Ghost Train



ADV Films

The latest example of J-horror to reach our shores, Takeshi Furusawa's "Ghost Train" demonstrates that the increasingly tired genre may be in need of a serious overhaul. The familiar elements are there, including the requisite pale-skinned, black-haired, jerky-moving ghosts, but this would-be spooky tale of mysterious disappearances along apparently haunted train tracks never quite leaves the station. The film recently received its U.S. theatrical premiere at New York's Two Boots Pioneer Theater.

As is often the case, the heroine seeking to get to the bottom of the mystery is a plucky high-school student. Nana (Erika Sawajiri) not only manages to be at the top of her class but also cares for her kid sister, Koriko (Aya Sugimoto), while their mother is spending an extended time in the hospital suffering from heart trouble.

The girls travel to school by train, a trip that becomes more problematic when first a little boy and then Koriko go missing after gaining possession of a mysterious train pass. It turns out that they are but the latest in a string of commuters who have disappeared without explanation. Nana sets out to find them with the help of a conductor (Shun Oguri) who keeps halting his trains after seeing a ghostly figure on the tracks.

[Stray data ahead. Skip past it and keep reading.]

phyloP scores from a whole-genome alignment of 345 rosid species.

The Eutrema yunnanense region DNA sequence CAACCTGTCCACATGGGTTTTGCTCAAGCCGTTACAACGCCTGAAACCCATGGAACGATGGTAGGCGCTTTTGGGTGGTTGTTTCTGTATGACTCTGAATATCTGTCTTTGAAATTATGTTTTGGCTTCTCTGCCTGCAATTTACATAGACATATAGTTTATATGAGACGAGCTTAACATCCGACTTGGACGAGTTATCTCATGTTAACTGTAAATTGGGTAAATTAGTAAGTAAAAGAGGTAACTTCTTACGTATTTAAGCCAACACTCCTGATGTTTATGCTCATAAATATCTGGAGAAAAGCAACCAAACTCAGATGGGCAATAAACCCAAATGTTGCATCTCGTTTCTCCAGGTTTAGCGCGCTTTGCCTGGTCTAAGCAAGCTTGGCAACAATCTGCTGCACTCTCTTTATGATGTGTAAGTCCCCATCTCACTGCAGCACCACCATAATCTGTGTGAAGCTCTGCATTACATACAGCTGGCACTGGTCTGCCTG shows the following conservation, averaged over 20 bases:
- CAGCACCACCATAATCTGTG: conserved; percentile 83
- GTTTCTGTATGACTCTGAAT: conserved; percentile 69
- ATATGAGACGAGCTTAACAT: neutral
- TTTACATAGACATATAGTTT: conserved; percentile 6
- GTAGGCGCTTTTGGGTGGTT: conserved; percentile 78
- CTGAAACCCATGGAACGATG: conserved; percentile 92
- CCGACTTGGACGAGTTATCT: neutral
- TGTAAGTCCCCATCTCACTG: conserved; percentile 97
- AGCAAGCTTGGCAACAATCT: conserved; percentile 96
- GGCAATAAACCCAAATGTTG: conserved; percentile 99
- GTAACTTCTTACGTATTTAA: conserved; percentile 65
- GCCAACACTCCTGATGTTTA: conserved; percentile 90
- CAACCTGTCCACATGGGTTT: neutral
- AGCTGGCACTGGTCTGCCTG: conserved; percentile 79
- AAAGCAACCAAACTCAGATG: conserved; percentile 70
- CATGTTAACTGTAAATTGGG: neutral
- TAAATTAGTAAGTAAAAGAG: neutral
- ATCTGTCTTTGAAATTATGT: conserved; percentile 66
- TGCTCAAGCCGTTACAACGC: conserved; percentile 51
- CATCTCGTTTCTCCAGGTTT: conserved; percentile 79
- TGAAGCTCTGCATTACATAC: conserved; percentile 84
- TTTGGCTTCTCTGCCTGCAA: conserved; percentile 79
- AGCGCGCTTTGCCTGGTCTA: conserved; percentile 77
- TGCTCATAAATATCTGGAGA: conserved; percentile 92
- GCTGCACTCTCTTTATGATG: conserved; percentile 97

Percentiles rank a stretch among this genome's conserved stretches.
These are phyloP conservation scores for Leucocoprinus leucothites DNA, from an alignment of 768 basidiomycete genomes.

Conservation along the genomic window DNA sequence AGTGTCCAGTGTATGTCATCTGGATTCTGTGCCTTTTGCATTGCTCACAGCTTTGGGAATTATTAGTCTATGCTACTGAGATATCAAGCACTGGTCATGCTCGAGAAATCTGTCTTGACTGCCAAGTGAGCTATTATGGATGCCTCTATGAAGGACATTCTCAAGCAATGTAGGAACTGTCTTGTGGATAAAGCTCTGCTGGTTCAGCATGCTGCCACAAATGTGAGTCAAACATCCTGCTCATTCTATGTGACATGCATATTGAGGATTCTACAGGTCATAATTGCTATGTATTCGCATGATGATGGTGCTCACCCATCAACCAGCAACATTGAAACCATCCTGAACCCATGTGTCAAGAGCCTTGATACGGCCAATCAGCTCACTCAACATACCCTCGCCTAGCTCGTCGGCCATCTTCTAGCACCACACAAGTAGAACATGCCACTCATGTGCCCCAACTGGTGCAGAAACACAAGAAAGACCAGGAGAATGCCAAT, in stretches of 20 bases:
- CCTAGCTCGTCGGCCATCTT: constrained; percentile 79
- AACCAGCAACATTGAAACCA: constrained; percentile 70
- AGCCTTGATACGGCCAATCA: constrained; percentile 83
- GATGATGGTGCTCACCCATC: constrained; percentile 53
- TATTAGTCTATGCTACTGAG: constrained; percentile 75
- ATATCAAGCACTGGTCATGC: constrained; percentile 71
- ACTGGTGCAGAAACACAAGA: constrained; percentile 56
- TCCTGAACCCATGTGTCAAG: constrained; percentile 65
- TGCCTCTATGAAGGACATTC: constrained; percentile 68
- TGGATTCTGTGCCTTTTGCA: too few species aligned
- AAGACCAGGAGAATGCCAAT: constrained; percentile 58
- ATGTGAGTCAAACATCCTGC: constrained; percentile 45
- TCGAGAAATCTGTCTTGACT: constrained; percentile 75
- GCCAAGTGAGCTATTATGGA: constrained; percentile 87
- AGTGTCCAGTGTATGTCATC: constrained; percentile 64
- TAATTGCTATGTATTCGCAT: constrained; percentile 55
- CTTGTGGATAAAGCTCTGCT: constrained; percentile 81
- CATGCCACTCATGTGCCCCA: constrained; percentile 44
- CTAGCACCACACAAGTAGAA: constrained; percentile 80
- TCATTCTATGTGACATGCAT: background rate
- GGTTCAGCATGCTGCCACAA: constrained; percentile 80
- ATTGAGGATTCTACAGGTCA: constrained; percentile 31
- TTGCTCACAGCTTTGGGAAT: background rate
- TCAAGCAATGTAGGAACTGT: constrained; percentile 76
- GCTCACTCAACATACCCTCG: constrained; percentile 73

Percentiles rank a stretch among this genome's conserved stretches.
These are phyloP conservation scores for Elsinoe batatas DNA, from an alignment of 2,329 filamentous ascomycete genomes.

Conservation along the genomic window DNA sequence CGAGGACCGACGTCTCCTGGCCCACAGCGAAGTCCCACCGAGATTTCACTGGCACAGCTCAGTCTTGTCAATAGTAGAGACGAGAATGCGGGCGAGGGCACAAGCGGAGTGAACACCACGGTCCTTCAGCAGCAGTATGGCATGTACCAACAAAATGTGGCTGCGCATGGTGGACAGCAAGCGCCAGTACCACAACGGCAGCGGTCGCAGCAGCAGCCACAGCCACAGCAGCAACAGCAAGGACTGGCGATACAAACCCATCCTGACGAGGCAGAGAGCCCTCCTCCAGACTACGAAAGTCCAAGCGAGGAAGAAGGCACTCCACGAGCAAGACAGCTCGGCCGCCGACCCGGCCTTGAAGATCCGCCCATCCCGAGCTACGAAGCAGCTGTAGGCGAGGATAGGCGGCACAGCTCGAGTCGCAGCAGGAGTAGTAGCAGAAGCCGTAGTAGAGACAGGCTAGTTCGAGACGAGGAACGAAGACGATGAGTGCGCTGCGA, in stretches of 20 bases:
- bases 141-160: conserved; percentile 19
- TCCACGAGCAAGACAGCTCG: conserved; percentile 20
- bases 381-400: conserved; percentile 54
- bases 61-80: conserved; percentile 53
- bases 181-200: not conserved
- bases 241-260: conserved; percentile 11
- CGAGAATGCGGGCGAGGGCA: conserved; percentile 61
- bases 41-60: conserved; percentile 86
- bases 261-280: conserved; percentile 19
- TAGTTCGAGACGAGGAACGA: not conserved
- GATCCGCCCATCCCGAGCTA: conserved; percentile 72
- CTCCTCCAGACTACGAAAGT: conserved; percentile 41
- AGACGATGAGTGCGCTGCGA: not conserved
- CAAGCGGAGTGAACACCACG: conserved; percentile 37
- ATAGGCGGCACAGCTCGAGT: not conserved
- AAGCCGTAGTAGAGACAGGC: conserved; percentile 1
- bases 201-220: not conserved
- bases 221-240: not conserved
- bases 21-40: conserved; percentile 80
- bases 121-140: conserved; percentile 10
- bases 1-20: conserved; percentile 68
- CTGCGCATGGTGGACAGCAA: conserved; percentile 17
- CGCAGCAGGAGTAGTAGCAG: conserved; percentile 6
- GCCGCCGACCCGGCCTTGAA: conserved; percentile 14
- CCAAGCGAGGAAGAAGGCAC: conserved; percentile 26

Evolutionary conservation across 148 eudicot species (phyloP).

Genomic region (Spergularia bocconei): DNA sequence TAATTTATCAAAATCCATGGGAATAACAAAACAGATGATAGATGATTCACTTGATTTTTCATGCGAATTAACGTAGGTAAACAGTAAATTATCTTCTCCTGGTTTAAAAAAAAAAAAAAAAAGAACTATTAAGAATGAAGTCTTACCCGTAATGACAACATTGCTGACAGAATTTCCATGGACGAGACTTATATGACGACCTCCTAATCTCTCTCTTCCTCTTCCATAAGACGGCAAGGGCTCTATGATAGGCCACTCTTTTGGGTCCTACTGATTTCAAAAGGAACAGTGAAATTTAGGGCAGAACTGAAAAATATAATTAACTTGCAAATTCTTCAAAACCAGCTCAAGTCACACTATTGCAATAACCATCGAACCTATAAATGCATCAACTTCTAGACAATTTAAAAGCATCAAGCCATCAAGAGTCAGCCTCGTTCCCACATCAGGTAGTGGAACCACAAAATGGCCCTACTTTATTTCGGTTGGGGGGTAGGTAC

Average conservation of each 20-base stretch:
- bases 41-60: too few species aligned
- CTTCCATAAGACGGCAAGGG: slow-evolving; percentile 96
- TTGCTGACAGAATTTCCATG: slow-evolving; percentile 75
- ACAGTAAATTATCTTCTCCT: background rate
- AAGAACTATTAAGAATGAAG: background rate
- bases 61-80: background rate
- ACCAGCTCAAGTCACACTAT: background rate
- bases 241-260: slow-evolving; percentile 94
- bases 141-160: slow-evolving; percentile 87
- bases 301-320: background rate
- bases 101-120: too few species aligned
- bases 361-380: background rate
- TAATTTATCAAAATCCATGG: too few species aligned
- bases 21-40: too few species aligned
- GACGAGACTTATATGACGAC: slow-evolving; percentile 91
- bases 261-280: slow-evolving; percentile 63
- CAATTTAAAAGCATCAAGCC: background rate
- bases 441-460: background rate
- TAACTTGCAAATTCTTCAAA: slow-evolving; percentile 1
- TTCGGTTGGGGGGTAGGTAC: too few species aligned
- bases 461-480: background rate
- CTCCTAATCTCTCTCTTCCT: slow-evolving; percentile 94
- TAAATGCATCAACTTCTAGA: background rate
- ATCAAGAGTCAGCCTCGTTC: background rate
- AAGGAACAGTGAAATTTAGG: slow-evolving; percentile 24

The usual thematic and visual elements are handled in less than exciting fashion here, with the derivative film lacking the assured qualities of many of its predecessors. Although the director manages to sustain a reasonably scary atmosphere, true chills are in short supply: A subplot involving one of Nana's classmates proves unrewarding, and the climactic sequence in which the monster is ultimately revealed is more cheesy than horrific.